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How to model buoyancy for underwater robot?

alnisalnis Member, Developers Posts: 428 EDU
Does anyone have any tips for accurately modeling buoyant systems as far as mass properties? The underwater robotics team I'm on is designing an ROV using Onshape. However, getting useful mass properties is a bit challenging.

Ideally, we could override the volume of parts & assemblies to their measured values from dropping them in a beaker or something (e.g. air on the inside of the pressure hold adds extra volume, vendor models aren't exact, etc., etc.), but that functionality doesn't seem to be available today.

Also, having some way of finding the center of volume (geometric centroid) would be super useful so we can balance it with the center of mass.

It might be possible to whack this with the configuration hammer, i.e.:
  • Two configs of every part: (A). the density of 1 (since the center of mass = center of volume for density = 1) and (B) the actual density for accurate mass/center of mass
  • Two configs of every pressure vessel: (A) empty of parts inside, but has a block of air (for accurate volume) and (B) the actual parts inside (for center of mass)
Then, you'd toggle between configurations a few times, record mass property values, and go from there.

Alternatively, maybe writing some sort of script in Blender could accomplish the buoyancy calculations based on the mesh without too much trouble. I've already done a bit of scripting in Blender with our ROV model to generate a transformation matrix from control inputs to motor power outputs & visualize propulsion, and it wasn't that bad. However, there's the time investment of writing a bunch of scripts, and there will be accuracy limitations from using a mesh representation...

Unfortunately, the assembly mass properties endpoint doesn't seem to have a way to exclude certain instances or override the density to get the geometric centroid, so the Onshape API probably won't work, at least in a simple way.
Student at University of Washington | Get in touch: [email protected] | My personal site: https://alnis.dev

Answers

  • Evan_ReeseEvan_Reese Member Posts: 1,426 PRO
    For the geometric centroid, could you use a new part studio in context to convert your whole top level assembly, then write a feature that calls evApproximate centroid (set all density to 1 as you suggest)? I've not played with it but you might also be able to do something similar and make a custom feature to assign density or total mass to a part. For example if you know the total mass, you might use that as an input in your feature to set the part density to whatever gives you that mass.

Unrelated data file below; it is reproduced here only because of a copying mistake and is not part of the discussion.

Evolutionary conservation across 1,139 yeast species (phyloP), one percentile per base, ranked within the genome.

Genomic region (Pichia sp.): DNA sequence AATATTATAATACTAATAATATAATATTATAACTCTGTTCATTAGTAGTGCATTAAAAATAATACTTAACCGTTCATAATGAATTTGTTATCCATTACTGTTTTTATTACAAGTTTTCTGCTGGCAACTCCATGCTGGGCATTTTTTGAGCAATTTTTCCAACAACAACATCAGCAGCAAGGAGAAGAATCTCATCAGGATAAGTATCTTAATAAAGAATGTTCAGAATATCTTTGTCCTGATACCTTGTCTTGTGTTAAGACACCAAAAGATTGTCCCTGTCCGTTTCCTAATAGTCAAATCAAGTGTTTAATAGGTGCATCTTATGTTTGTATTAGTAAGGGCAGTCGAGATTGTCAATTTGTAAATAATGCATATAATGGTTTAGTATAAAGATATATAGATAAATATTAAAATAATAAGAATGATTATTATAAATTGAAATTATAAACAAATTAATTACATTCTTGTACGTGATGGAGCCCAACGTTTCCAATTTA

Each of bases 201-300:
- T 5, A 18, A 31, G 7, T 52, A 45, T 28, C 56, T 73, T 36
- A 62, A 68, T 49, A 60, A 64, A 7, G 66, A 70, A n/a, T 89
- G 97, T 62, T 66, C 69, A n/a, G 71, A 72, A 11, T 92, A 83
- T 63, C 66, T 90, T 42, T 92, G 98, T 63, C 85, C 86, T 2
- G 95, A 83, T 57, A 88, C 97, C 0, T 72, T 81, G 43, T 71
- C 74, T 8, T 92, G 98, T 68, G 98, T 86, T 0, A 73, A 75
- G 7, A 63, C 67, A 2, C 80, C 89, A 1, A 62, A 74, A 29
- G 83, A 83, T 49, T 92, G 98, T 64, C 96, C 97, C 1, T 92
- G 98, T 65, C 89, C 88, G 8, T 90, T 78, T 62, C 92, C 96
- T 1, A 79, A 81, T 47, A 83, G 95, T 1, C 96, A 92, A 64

I'm kinda shooting from the hip here. Not sure if that's workable, and even if it is, it's certainly still cumbersome. Also not sure if it's any better than configs.
    Evan Reese / Principal and Industrial Designer with Ovyl
    Website: ovyl.io
  • eric_pestyeric_pesty Member Posts: 343 PRO
    For the CB, I think you should be able to create a part studio in context, draw a big block around the whole thing and do an "intersect" boolean with the context.
    The only issue would be that you would need to fill any "sealed" cavities (either before or after the boolean). If you don't have too many of these a config where they are filled might not be that hard to setup.
  • konstantin_shiriazdanovkonstantin_shiriazdanov Member Posts: 1,221 ✭✭✭✭✭
    edited February 9
    you will need probably to copy your assembly to part studio from in-context references and make sure all routes to internal cavities that are watertight are sealed properly with interfering parts and make some manual preprocessing with direct edit tools. Then boolean union all the outer envelope into a single part and use qFaceOrEgeBoundedFaces() query passing a single query seed face of the envelope part and and probably one another arbitrary face or edge just because it expects something as bounding entities. This query will resolve to all the adjacent faces of the seed face on the envelope part, and because all the internal cavities are sealed and their faces are not achievable with adjacency, it will only contain outer faces. Then you can enclose solid body of those outer faces and evaluate its centroid.